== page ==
My Dad is coming to visit me here in a few weeks, which always makes me a bit nostalgic for my childhood. Living far apart from my family is hard, so when I have people come to visit, it inevitably brings back memories that I’d forgotten since I moved away from home. Other than relying on family taking pity on me and flying out here to visit, I can also use my childhood books as a way to connect with my past. When you become an avid reader like myself, there’s a good chance that you devoured a ton of books when you were a kid, and I’m no different. Below are a few of my favourite kids books.

The Balloon Tree by Phoebe Gilman is a beautiful book. It’s got a nice (short) story and the pictures are stunning. You may also remember the “Jillian Jiggs” books that featured cute little pigs-this is the same author. And get this: Gilman was not only the author, but the illustrator as well. This author is what people in the publishing industry call a GOLDMINE.I suspect one of the main reasons I liked this book so much as a kid was because it featured a balloon tree that was rainbow, and I had a particularly love of rainbows from the age of 5-13, as I’m sure many young girls did. My friends can attest to this.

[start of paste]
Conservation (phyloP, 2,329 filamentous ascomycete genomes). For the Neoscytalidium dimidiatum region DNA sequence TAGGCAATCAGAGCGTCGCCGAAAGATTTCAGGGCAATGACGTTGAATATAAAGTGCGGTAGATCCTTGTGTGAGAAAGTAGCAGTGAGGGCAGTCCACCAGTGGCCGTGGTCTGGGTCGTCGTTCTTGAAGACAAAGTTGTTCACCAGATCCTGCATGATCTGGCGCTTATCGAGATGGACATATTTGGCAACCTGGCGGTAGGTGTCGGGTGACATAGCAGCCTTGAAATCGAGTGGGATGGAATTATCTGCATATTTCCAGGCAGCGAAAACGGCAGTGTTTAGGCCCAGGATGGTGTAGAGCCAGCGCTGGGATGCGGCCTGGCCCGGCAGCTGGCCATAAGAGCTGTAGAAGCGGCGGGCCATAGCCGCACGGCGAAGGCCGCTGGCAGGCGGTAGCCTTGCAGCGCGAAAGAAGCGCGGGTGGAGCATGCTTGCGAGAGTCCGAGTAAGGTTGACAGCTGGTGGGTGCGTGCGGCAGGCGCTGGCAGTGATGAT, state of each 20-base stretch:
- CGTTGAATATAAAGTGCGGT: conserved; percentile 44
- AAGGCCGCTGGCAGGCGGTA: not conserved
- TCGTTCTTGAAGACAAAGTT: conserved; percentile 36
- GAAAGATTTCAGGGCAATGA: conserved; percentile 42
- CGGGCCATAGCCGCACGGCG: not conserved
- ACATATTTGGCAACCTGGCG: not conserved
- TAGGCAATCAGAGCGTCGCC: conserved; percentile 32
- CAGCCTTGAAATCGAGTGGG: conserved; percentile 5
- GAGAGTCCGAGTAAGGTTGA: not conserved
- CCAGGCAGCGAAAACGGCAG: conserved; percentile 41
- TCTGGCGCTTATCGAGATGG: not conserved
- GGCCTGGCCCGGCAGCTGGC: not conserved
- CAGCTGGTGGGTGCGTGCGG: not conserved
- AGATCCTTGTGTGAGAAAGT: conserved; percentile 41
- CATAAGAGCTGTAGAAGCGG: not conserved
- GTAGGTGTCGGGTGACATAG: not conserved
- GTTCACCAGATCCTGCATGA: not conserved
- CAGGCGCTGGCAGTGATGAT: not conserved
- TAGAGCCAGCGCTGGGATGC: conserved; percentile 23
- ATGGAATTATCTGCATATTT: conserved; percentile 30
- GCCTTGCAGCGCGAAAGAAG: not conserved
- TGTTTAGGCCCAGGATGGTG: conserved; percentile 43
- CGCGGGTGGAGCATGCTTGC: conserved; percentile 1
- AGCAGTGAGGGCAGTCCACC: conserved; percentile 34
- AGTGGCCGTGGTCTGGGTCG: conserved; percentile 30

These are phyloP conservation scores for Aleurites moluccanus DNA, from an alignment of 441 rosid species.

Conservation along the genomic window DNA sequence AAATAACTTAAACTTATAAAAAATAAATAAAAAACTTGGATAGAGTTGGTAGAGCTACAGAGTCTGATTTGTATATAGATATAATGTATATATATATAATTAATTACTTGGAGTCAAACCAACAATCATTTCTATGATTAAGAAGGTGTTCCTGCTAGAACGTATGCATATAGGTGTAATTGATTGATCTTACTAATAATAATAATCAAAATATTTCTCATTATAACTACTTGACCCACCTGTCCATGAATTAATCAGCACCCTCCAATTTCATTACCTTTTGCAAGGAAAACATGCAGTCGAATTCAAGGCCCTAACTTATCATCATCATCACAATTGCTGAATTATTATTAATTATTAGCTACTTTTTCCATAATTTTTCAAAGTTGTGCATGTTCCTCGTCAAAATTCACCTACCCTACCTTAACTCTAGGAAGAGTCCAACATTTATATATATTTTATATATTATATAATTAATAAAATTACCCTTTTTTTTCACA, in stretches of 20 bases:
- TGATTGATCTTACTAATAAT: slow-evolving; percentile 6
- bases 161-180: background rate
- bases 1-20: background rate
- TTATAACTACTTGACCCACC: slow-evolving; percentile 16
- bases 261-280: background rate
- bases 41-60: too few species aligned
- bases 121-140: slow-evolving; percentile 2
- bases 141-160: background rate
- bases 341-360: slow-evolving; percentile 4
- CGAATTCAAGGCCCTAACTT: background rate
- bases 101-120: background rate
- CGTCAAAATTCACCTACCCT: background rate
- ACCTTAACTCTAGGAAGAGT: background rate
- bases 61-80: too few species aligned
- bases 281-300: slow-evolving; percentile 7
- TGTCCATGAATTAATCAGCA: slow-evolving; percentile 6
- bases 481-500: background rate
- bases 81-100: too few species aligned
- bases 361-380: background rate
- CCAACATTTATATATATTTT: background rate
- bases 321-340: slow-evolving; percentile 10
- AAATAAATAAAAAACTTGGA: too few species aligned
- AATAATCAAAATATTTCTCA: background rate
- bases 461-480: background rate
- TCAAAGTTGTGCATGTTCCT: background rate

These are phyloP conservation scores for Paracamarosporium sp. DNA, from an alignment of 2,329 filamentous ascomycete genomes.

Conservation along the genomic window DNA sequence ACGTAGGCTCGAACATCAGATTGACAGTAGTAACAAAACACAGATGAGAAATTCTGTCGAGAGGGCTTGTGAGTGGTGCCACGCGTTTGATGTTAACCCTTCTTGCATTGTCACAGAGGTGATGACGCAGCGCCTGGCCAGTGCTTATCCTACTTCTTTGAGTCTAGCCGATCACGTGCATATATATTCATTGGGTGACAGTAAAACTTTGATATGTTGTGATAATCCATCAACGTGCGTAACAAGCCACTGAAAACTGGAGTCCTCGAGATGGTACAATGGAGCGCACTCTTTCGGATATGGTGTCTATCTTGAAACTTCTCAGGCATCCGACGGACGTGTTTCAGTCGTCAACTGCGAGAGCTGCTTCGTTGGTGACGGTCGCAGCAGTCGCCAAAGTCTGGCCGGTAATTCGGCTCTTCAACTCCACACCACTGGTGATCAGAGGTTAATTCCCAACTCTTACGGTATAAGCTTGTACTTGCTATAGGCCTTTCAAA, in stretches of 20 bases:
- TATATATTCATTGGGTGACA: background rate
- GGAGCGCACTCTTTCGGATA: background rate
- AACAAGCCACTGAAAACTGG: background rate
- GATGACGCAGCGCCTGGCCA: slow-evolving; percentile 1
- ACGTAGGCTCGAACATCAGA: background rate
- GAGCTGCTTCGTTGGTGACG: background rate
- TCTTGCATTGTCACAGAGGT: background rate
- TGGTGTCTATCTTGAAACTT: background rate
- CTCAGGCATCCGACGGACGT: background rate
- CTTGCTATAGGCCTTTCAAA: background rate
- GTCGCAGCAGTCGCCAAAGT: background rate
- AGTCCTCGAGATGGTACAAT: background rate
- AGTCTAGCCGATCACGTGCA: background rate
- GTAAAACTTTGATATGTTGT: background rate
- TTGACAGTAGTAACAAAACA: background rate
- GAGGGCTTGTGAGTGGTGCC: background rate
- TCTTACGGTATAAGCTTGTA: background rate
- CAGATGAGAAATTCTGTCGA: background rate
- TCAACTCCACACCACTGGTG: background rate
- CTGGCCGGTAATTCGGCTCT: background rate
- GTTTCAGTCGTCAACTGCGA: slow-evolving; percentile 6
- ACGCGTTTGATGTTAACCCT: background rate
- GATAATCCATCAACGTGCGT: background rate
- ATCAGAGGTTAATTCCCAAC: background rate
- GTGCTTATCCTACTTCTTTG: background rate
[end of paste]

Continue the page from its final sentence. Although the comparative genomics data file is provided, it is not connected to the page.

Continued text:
Pearl is checking out The Balloon Tree

Pearl is checking out The Balloon Tree

Another favourite book of mine was The Jolly Postman series, by Janet and Allan Ahlberg. There were three books in this series, and they were amazing because each page was its own little envelope that held a letter or small package that the postman was delivering. The Jolly Christmas Postman was great because some of the envelopes contained little puzzles or games that you could play with. Never underestimate the power of an interactive book, it clearly did wonders for my childhood imagination, and is the main reason I’ve saved this book for 25 (plus) years.m is for moose

The last children’s book I wanted to highlight was a very important book to my adulthood-or should I say, the beginnings of it. M is for Moose by Charles Pachter was the first book I worked on as a book publicist. Because it was wildly successful, I was thrown into a world I knew nothing about, but immediately loved. A world of television shoots, radio shows, cold-calling producers and pitching to crotchety book reviewers was something I will never forget, and I have Cormorant Books to thank for this trial by fire introduction into the Canadian book publishing industry. Pachter was also a lovely author to work with, and I’ll never forget his generosity and humor. So in closing-the point of this post? Turns out kids books aren’t just for kids!


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